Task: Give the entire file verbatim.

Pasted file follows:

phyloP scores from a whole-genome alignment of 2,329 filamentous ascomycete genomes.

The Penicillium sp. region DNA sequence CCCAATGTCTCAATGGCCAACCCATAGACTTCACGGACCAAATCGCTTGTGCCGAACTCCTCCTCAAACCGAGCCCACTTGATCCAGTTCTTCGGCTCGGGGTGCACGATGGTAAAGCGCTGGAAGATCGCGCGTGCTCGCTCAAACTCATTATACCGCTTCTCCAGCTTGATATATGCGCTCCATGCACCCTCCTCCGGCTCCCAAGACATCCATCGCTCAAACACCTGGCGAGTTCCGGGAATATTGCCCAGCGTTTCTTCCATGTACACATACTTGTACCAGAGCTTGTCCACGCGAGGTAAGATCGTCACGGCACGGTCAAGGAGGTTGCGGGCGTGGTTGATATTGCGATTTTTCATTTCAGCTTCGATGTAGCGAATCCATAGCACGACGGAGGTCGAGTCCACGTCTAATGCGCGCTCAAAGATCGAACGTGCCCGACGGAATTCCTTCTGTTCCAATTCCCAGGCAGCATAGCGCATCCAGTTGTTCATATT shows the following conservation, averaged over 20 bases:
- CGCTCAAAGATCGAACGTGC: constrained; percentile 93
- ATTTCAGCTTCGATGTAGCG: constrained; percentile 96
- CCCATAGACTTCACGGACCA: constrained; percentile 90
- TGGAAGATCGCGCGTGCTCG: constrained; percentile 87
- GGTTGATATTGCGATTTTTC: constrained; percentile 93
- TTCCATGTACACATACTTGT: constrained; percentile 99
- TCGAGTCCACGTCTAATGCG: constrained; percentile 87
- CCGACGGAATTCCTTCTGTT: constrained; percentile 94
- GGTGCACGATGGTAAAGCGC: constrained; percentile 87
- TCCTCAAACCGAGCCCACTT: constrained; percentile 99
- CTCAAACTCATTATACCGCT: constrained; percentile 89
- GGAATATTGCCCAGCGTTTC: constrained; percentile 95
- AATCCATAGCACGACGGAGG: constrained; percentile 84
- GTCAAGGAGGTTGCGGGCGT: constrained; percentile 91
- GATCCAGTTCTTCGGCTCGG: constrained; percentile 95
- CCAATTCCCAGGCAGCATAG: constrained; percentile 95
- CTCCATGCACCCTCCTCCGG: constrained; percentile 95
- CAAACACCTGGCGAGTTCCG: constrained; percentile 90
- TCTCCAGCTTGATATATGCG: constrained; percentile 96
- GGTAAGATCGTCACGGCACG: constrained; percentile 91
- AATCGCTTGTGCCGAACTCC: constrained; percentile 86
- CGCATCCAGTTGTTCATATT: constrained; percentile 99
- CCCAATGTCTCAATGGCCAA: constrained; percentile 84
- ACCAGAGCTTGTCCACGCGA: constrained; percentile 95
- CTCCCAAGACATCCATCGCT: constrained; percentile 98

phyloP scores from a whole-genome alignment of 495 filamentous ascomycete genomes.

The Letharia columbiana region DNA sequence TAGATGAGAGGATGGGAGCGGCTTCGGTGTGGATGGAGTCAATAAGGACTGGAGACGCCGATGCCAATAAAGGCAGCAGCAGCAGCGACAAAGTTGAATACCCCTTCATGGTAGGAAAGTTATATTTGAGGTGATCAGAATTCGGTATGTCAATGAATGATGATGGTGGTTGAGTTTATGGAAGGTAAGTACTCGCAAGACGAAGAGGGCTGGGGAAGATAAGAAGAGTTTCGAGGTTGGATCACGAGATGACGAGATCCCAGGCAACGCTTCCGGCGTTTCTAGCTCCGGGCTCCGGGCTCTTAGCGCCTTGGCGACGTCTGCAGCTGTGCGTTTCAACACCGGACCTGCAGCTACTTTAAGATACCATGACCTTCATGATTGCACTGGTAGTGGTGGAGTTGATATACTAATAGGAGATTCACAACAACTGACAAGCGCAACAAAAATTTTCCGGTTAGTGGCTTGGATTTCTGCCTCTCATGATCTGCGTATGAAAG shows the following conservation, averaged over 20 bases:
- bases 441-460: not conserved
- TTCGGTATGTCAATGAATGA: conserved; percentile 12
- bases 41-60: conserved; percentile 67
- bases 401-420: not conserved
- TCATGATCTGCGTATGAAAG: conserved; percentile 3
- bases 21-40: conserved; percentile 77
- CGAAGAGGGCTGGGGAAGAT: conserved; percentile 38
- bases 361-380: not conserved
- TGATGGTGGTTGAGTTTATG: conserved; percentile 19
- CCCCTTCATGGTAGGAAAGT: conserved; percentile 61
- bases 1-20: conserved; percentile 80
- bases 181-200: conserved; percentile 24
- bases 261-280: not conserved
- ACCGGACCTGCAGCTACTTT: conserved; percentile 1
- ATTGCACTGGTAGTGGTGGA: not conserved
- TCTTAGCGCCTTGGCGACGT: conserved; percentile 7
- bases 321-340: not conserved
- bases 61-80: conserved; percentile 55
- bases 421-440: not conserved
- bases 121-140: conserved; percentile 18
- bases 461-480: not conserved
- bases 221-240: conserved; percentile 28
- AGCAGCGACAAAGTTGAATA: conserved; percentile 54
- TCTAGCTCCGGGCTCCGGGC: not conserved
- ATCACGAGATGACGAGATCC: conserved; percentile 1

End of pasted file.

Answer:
phyloP scores from a whole-genome alignment of 2,329 filamentous ascomycete genomes.

The Penicillium sp. region DNA sequence CCCAATGTCTCAATGGCCAACCCATAGACTTCACGGACCAAATCGCTTGTGCCGAACTCCTCCTCAAACCGAGCCCACTTGATCCAGTTCTTCGGCTCGGGGTGCACGATGGTAAAGCGCTGGAAGATCGCGCGTGCTCGCTCAAACTCATTATACCGCTTCTCCAGCTTGATATATGCGCTCCATGCACCCTCCTCCGGCTCCCAAGACATCCATCGCTCAAACACCTGGCGAGTTCCGGGAATATTGCCCAGCGTTTCTTCCATGTACACATACTTGTACCAGAGCTTGTCCACGCGAGGTAAGATCGTCACGGCACGGTCAAGGAGGTTGCGGGCGTGGTTGATATTGCGATTTTTCATTTCAGCTTCGATGTAGCGAATCCATAGCACGACGGAGGTCGAGTCCACGTCTAATGCGCGCTCAAAGATCGAACGTGCCCGACGGAATTCCTTCTGTTCCAATTCCCAGGCAGCATAGCGCATCCAGTTGTTCATATT shows the following conservation, averaged over 20 bases:
- CGCTCAAAGATCGAACGTGC: constrained; percentile 93
- ATTTCAGCTTCGATGTAGCG: constrained; percentile 96
- CCCATAGACTTCACGGACCA: constrained; percentile 90
- TGGAAGATCGCGCGTGCTCG: constrained; percentile 87
- GGTTGATATTGCGATTTTTC: constrained; percentile 93
- TTCCATGTACACATACTTGT: constrained; percentile 99
- TCGAGTCCACGTCTAATGCG: constrained; percentile 87
- CCGACGGAATTCCTTCTGTT: constrained; percentile 94
- GGTGCACGATGGTAAAGCGC: constrained; percentile 87
- TCCTCAAACCGAGCCCACTT: constrained; percentile 99
- CTCAAACTCATTATACCGCT: constrained; percentile 89
- GGAATATTGCCCAGCGTTTC: constrained; percentile 95
- AATCCATAGCACGACGGAGG: constrained; percentile 84
- GTCAAGGAGGTTGCGGGCGT: constrained; percentile 91
- GATCCAGTTCTTCGGCTCGG: constrained; percentile 95
- CCAATTCCCAGGCAGCATAG: constrained; percentile 95
- CTCCATGCACCCTCCTCCGG: constrained; percentile 95
- CAAACACCTGGCGAGTTCCG: constrained; percentile 90
- TCTCCAGCTTGATATATGCG: constrained; percentile 96
- GGTAAGATCGTCACGGCACG: constrained; percentile 91
- AATCGCTTGTGCCGAACTCC: constrained; percentile 86
- CGCATCCAGTTGTTCATATT: constrained; percentile 99
- CCCAATGTCTCAATGGCCAA: constrained; percentile 84
- ACCAGAGCTTGTCCACGCGA: constrained; percentile 95
- CTCCCAAGACATCCATCGCT: constrained; percentile 98

phyloP scores from a whole-genome alignment of 495 filamentous ascomycete genomes.

The Letharia columbiana region DNA sequence TAGATGAGAGGATGGGAGCGGCTTCGGTGTGGATGGAGTCAATAAGGACTGGAGACGCCGATGCCAATAAAGGCAGCAGCAGCAGCGACAAAGTTGAATACCCCTTCATGGTAGGAAAGTTATATTTGAGGTGATCAGAATTCGGTATGTCAATGAATGATGATGGTGGTTGAGTTTATGGAAGGTAAGTACTCGCAAGACGAAGAGGGCTGGGGAAGATAAGAAGAGTTTCGAGGTTGGATCACGAGATGACGAGATCCCAGGCAACGCTTCCGGCGTTTCTAGCTCCGGGCTCCGGGCTCTTAGCGCCTTGGCGACGTCTGCAGCTGTGCGTTTCAACACCGGACCTGCAGCTACTTTAAGATACCATGACCTTCATGATTGCACTGGTAGTGGTGGAGTTGATATACTAATAGGAGATTCACAACAACTGACAAGCGCAACAAAAATTTTCCGGTTAGTGGCTTGGATTTCTGCCTCTCATGATCTGCGTATGAAAG shows the following conservation, averaged over 20 bases:
- bases 441-460: not conserved
- TTCGGTATGTCAATGAATGA: conserved; percentile 12
- bases 41-60: conserved; percentile 67
- bases 401-420: not conserved
- TCATGATCTGCGTATGAAAG: conserved; percentile 3
- bases 21-40: conserved; percentile 77
- CGAAGAGGGCTGGGGAAGAT: conserved; percentile 38
- bases 361-380: not conserved
- TGATGGTGGTTGAGTTTATG: conserved; percentile 19
- CCCCTTCATGGTAGGAAAGT: conserved; percentile 61
- bases 1-20: conserved; percentile 80
- bases 181-200: conserved; percentile 24
- bases 261-280: not conserved
- ACCGGACCTGCAGCTACTTT: conserved; percentile 1
- ATTGCACTGGTAGTGGTGGA: not conserved
- TCTTAGCGCCTTGGCGACGT: conserved; percentile 7
- bases 321-340: not conserved
- bases 61-80: conserved; percentile 55
- bases 421-440: not conserved
- bases 121-140: conserved; percentile 18
- bases 461-480: not conserved
- bases 221-240: conserved; percentile 28
- AGCAGCGACAAAGTTGAATA: conserved; percentile 54
- TCTAGCTCCGGGCTCCGGGC: not conserved
- ATCACGAGATGACGAGATCC: conserved; percentile 1